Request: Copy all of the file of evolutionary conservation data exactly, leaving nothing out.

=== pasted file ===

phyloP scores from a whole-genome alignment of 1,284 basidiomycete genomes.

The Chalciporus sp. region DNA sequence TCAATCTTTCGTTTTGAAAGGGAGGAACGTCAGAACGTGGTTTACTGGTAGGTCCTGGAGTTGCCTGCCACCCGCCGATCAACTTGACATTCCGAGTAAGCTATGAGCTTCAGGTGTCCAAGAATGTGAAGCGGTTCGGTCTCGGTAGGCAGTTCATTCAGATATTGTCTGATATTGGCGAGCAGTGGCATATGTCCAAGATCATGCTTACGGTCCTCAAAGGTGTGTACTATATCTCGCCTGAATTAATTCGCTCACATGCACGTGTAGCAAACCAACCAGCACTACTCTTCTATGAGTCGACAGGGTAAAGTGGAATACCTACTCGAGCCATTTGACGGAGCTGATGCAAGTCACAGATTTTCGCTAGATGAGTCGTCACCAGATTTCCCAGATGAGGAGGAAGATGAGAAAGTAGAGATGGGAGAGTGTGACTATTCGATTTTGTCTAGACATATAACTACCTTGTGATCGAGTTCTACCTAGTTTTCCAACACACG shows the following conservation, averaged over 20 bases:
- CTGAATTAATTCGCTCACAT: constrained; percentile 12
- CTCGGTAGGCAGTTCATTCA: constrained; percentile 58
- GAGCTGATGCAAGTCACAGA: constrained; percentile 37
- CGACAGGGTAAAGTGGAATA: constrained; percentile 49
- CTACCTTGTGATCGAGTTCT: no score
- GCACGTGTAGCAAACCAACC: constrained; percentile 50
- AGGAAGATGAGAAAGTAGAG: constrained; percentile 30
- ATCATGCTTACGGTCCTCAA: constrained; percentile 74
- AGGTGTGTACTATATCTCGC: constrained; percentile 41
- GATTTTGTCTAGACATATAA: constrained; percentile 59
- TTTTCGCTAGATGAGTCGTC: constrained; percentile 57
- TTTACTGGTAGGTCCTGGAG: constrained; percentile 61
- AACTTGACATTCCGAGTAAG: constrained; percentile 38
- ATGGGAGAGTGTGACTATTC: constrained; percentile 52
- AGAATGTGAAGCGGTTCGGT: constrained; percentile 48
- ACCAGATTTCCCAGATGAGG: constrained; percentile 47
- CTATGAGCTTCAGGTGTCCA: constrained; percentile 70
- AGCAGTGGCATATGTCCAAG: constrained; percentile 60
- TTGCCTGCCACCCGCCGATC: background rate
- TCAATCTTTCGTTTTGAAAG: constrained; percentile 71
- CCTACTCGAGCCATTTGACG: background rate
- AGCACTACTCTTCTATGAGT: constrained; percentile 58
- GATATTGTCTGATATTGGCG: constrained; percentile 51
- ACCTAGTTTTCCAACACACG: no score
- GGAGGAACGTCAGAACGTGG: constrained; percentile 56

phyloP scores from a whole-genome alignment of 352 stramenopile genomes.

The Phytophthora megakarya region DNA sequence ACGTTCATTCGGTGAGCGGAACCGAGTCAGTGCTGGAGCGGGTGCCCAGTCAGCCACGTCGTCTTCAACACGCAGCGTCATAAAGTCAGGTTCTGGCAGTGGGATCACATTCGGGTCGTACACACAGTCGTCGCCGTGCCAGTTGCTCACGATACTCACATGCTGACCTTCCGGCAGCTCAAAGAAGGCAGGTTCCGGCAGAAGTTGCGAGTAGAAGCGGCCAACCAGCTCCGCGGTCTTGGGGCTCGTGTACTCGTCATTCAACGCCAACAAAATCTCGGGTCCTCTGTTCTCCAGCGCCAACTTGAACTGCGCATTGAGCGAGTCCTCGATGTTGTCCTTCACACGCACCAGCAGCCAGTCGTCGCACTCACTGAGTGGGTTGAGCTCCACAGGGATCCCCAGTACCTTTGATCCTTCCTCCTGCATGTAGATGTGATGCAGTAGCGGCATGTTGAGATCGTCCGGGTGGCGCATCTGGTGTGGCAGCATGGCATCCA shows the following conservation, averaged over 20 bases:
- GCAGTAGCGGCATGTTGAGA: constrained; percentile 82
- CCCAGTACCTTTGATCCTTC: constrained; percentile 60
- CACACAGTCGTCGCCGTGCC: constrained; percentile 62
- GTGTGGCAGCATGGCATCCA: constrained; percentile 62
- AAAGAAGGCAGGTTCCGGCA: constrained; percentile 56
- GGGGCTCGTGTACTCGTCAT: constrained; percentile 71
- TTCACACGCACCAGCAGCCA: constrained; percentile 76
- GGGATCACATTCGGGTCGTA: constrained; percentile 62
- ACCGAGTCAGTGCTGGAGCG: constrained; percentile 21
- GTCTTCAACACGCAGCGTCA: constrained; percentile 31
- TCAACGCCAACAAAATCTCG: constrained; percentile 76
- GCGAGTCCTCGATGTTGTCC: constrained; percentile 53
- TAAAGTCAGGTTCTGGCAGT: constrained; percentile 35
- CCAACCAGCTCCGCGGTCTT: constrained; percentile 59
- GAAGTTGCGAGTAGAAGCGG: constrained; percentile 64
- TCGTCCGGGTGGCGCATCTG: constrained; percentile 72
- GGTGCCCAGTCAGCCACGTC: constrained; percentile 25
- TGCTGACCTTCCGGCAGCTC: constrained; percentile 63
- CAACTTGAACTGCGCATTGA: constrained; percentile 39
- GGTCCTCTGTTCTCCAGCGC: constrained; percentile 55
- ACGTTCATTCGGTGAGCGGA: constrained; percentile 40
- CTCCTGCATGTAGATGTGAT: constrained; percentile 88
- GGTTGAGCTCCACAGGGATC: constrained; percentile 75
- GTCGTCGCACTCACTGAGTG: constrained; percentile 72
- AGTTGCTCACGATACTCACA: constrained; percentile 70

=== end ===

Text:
phyloP scores from a whole-genome alignment of 1,284 basidiomycete genomes.

The Chalciporus sp. region DNA sequence TCAATCTTTCGTTTTGAAAGGGAGGAACGTCAGAACGTGGTTTACTGGTAGGTCCTGGAGTTGCCTGCCACCCGCCGATCAACTTGACATTCCGAGTAAGCTATGAGCTTCAGGTGTCCAAGAATGTGAAGCGGTTCGGTCTCGGTAGGCAGTTCATTCAGATATTGTCTGATATTGGCGAGCAGTGGCATATGTCCAAGATCATGCTTACGGTCCTCAAAGGTGTGTACTATATCTCGCCTGAATTAATTCGCTCACATGCACGTGTAGCAAACCAACCAGCACTACTCTTCTATGAGTCGACAGGGTAAAGTGGAATACCTACTCGAGCCATTTGACGGAGCTGATGCAAGTCACAGATTTTCGCTAGATGAGTCGTCACCAGATTTCCCAGATGAGGAGGAAGATGAGAAAGTAGAGATGGGAGAGTGTGACTATTCGATTTTGTCTAGACATATAACTACCTTGTGATCGAGTTCTACCTAGTTTTCCAACACACG shows the following conservation, averaged over 20 bases:
- CTGAATTAATTCGCTCACAT: constrained; percentile 12
- CTCGGTAGGCAGTTCATTCA: constrained; percentile 58
- GAGCTGATGCAAGTCACAGA: constrained; percentile 37
- CGACAGGGTAAAGTGGAATA: constrained; percentile 49
- CTACCTTGTGATCGAGTTCT: no score
- GCACGTGTAGCAAACCAACC: constrained; percentile 50
- AGGAAGATGAGAAAGTAGAG: constrained; percentile 30
- ATCATGCTTACGGTCCTCAA: constrained; percentile 74
- AGGTGTGTACTATATCTCGC: constrained; percentile 41
- GATTTTGTCTAGACATATAA: constrained; percentile 59
- TTTTCGCTAGATGAGTCGTC: constrained; percentile 57
- TTTACTGGTAGGTCCTGGAG: constrained; percentile 61
- AACTTGACATTCCGAGTAAG: constrained; percentile 38
- ATGGGAGAGTGTGACTATTC: constrained; percentile 52
- AGAATGTGAAGCGGTTCGGT: constrained; percentile 48
- ACCAGATTTCCCAGATGAGG: constrained; percentile 47
- CTATGAGCTTCAGGTGTCCA: constrained; percentile 70
- AGCAGTGGCATATGTCCAAG: constrained; percentile 60
- TTGCCTGCCACCCGCCGATC: background rate
- TCAATCTTTCGTTTTGAAAG: constrained; percentile 71
- CCTACTCGAGCCATTTGACG: background rate
- AGCACTACTCTTCTATGAGT: constrained; percentile 58
- GATATTGTCTGATATTGGCG: constrained; percentile 51
- ACCTAGTTTTCCAACACACG: no score
- GGAGGAACGTCAGAACGTGG: constrained; percentile 56

phyloP scores from a whole-genome alignment of 352 stramenopile genomes.

The Phytophthora megakarya region DNA sequence ACGTTCATTCGGTGAGCGGAACCGAGTCAGTGCTGGAGCGGGTGCCCAGTCAGCCACGTCGTCTTCAACACGCAGCGTCATAAAGTCAGGTTCTGGCAGTGGGATCACATTCGGGTCGTACACACAGTCGTCGCCGTGCCAGTTGCTCACGATACTCACATGCTGACCTTCCGGCAGCTCAAAGAAGGCAGGTTCCGGCAGAAGTTGCGAGTAGAAGCGGCCAACCAGCTCCGCGGTCTTGGGGCTCGTGTACTCGTCATTCAACGCCAACAAAATCTCGGGTCCTCTGTTCTCCAGCGCCAACTTGAACTGCGCATTGAGCGAGTCCTCGATGTTGTCCTTCACACGCACCAGCAGCCAGTCGTCGCACTCACTGAGTGGGTTGAGCTCCACAGGGATCCCCAGTACCTTTGATCCTTCCTCCTGCATGTAGATGTGATGCAGTAGCGGCATGTTGAGATCGTCCGGGTGGCGCATCTGGTGTGGCAGCATGGCATCCA shows the following conservation, averaged over 20 bases:
- GCAGTAGCGGCATGTTGAGA: constrained; percentile 82
- CCCAGTACCTTTGATCCTTC: constrained; percentile 60
- CACACAGTCGTCGCCGTGCC: constrained; percentile 62
- GTGTGGCAGCATGGCATCCA: constrained; percentile 62
- AAAGAAGGCAGGTTCCGGCA: constrained; percentile 56
- GGGGCTCGTGTACTCGTCAT: constrained; percentile 71
- TTCACACGCACCAGCAGCCA: constrained; percentile 76
- GGGATCACATTCGGGTCGTA: constrained; percentile 62
- ACCGAGTCAGTGCTGGAGCG: constrained; percentile 21
- GTCTTCAACACGCAGCGTCA: constrained; percentile 31
- TCAACGCCAACAAAATCTCG: constrained; percentile 76
- GCGAGTCCTCGATGTTGTCC: constrained; percentile 53
- TAAAGTCAGGTTCTGGCAGT: constrained; percentile 35
- CCAACCAGCTCCGCGGTCTT: constrained; percentile 59
- GAAGTTGCGAGTAGAAGCGG: constrained; percentile 64
- TCGTCCGGGTGGCGCATCTG: constrained; percentile 72
- GGTGCCCAGTCAGCCACGTC: constrained; percentile 25
- TGCTGACCTTCCGGCAGCTC: constrained; percentile 63
- CAACTTGAACTGCGCATTGA: constrained; percentile 39
- GGTCCTCTGTTCTCCAGCGC: constrained; percentile 55
- ACGTTCATTCGGTGAGCGGA: constrained; percentile 40
- CTCCTGCATGTAGATGTGAT: constrained; percentile 88
- GGTTGAGCTCCACAGGGATC: constrained; percentile 75
- GTCGTCGCACTCACTGAGTG: constrained; percentile 72
- AGTTGCTCACGATACTCACA: constrained; percentile 70